Blytheville

A Day of Archeology in Blytheville, Arkansas, USA

A typical day in my archeology job is anything but typical. It can be anything from a full day of excavating, to a day working in the lab or doing public presentations. I wrote about all of the various things I may do during a day in last year’s Day of Archaeology post. This year, I’m starting a large scale research project, so my day of archaeology is a lot more library driven.

I start out my day by getting on the University of Arkansas-Fayetteville library website.  Because I am stationed in Blytheville, which is about a 6 hour drive from Fayetteville, I have access to the library as an employee of the University, but I have to search for the books I want on their website and then have them mailed to me.  It makes the process for books a bit longer, but is better than having to drive to Fayetteville whenever I need something.  The library website also has access to an excellent variety of journals and journal articles that can be viewed online or downloaded.  I like to use journal articles for research as they are generally a bit more current and specific to a topic than books, so this works out well even from the other side of the state.

Blytheville, Ar is located in the New Madrid Seismic Zone, which is a spot in the middle of a continental plate that produces earthquakes.  From what I’ve been reading, no one is really sure why earthquakes happen here, but they certainly do.  I haven’t felt one myself yet, but last year there was an earthquake large enough to be felt and shake things in houses about 75  miles SW of Blytheville.  Historically the earthquakes here can be very large.  In 1811-1812 there was a series of 2 large (~M7) earthquakes centered on the city of New Madrid, MO and then thousands of aftershocks for the following years.  Large earthquakes like this also happened in the 1450’s and 900’s.  In the delta region of the Mississippi River (where we are only a few feet above the water table) there are hundreds of feet of sand covering the bedrock below.  Because of this, when a large earthquake strikes, the shaking of the wet sand causes it to become a liquid that moves up to the surface of the ground and come out almost like a volcano, covering the area around the crack with wet sand.  This phenomenon is called a sandblow.  You can see these sandblows all around this area in farm fields.  Often the crops don’t grow as well in these areas because the sand doesn’t have as many nutrients in it and it doesn’t hold water as well as the surrounding silt.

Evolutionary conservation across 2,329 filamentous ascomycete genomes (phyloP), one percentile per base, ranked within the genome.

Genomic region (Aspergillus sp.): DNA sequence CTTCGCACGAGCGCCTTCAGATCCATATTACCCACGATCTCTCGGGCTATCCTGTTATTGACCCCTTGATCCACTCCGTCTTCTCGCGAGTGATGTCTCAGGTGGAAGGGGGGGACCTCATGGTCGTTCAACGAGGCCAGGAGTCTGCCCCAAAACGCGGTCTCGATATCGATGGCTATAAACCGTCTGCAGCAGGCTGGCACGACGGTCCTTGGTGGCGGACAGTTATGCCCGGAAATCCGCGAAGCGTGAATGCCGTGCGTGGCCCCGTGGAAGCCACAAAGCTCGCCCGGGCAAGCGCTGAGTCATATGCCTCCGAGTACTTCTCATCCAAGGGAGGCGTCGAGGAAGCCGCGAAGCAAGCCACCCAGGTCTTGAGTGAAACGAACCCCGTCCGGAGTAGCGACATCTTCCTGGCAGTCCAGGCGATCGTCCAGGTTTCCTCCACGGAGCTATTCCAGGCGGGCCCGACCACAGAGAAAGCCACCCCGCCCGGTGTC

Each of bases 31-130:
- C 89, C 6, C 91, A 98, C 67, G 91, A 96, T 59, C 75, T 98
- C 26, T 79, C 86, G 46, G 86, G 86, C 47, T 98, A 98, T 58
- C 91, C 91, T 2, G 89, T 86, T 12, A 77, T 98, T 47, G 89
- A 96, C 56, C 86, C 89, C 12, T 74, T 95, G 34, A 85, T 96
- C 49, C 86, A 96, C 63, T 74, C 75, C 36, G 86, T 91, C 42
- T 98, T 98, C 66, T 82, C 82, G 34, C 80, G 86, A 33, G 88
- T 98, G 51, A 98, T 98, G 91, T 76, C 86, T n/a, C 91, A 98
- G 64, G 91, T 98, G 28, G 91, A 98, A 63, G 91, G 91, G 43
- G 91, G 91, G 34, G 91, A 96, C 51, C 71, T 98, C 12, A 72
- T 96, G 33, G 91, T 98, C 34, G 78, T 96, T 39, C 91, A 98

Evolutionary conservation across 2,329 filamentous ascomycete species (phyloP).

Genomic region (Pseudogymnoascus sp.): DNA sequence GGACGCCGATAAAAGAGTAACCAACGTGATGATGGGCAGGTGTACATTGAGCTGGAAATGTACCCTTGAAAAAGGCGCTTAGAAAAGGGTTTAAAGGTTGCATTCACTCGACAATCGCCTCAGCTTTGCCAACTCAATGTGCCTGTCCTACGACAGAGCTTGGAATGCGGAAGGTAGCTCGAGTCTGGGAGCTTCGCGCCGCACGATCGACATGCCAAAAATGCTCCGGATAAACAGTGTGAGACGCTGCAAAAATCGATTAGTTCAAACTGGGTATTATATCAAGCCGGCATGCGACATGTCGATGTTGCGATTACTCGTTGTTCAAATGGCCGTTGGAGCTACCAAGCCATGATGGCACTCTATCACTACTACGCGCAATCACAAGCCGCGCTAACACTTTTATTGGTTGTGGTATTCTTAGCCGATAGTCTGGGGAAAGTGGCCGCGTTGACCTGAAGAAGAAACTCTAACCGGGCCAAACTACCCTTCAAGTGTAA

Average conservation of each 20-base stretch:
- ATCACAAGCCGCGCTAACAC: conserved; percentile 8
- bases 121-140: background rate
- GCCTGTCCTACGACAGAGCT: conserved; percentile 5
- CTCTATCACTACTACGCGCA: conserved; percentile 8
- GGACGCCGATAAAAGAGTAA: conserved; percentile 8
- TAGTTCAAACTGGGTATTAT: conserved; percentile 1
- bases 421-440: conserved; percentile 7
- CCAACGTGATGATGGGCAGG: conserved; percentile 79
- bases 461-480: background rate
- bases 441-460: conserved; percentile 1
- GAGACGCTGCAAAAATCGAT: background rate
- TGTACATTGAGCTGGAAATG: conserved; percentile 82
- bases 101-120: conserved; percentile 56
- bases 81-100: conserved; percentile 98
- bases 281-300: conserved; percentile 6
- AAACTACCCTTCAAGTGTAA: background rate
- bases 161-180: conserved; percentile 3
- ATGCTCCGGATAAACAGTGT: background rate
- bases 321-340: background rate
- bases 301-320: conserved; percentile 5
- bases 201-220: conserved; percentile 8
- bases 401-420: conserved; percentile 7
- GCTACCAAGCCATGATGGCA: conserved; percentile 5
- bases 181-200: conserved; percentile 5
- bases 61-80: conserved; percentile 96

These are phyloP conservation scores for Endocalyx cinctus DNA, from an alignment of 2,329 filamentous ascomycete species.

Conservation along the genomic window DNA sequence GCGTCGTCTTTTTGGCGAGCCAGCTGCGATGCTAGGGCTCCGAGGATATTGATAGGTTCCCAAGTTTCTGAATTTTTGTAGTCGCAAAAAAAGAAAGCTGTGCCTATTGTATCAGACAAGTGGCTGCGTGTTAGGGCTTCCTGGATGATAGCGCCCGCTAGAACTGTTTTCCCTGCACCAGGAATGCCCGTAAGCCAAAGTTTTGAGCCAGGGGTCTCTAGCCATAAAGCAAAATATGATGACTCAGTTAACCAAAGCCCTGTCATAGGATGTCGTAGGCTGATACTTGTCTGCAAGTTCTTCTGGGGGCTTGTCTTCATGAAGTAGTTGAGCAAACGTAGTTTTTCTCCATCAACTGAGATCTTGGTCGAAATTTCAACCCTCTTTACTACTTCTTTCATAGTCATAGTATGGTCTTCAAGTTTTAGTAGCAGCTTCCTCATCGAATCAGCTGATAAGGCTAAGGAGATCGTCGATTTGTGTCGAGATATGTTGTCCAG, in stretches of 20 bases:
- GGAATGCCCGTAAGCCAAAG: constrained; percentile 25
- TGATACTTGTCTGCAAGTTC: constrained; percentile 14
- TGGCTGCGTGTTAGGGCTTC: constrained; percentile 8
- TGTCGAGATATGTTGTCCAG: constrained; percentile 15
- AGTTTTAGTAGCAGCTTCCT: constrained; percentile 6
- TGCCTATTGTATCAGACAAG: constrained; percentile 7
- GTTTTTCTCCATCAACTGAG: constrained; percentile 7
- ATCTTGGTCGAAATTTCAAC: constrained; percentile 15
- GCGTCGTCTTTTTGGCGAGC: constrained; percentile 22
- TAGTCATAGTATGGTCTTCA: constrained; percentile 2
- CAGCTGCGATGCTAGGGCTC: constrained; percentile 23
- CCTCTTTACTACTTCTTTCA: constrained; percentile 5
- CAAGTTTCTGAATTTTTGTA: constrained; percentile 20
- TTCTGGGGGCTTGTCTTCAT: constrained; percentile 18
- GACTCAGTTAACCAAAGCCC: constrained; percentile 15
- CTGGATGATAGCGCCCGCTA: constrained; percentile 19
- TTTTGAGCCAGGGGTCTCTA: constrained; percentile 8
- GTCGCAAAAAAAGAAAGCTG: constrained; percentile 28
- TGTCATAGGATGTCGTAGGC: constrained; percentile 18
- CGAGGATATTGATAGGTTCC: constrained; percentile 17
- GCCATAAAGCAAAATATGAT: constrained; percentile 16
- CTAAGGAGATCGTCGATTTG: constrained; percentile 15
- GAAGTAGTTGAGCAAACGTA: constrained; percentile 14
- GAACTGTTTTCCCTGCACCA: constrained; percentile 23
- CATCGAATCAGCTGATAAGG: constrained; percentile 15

When the wet sand comes up out of the earth and covers the surface is when it gets interesting in terms of the archaeology.  Sometimes what is on the surface is an archaeological site.  If the sand covers the site and is fairly thick, it prevents the site from being destroyed by plowing.  Due to the huge amount of farming that is done in the Delta (where the soil is excellent for growing a variety of crops), many archaeological sites are at least partially destroyed by plowing and planting crops.  Many sites are almost on the surface as they are only a few hundred years old, so any plowing hurts them and deep plowing or leveling can destroy them completely.  If a sandblow is covering the site, it mitigates these effects.  It can also cause the site to be unknown completely if it is totally buried.

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As a research project, my station plans to look at these buried sites in a variety of ways.  First, we want to do some survey to try to find completely buried sites.  There are known sites here and there along the Bayou, but we think that there may well be more that are deeply buried.  To find them we want to put in deep shovel tests in areas that look like a good location for an archaeological site (generally higher areas near the Bayou or another water source).  If we find these sites, we want to bring in a specialist to do geophysical survey so that we can try to see if there are any possible cultural features that could be excavated to tell us more about the people who lived on the site.

We also want to look at the ways in which different groups responded to the large earthquakes.  Did the people move away from the site?  Did they stay and rebuild?  Did they leave but then come back again later?  We hope that by looking at a variety of sites we’ll be able to see some of these things archaeologically.

During this initial background literature search, I have come across reports of a number of archaeological sites in this area that have been excavated in which the people who lived at the sites seem to have reacted in different ways.  I’m very excited to find out if we will see the same kinds of things in our project.

After the literature review, I am going to write up a research plan/agenda for the project.  I want to be able to present it to the landowners and farmers that we’ll be working with as well at to the Native American groups whose ancestors lived in this area.  The background is an important part because it explains why we want to do the project and why it should work the way that we think it will.  Using geology and seismic data I can talk about how the earthquakes would cause the sandblows and how they work and using other archaeological reports I can talk about what other researchers have done, what worked, what didn’t and how we plan to do our project.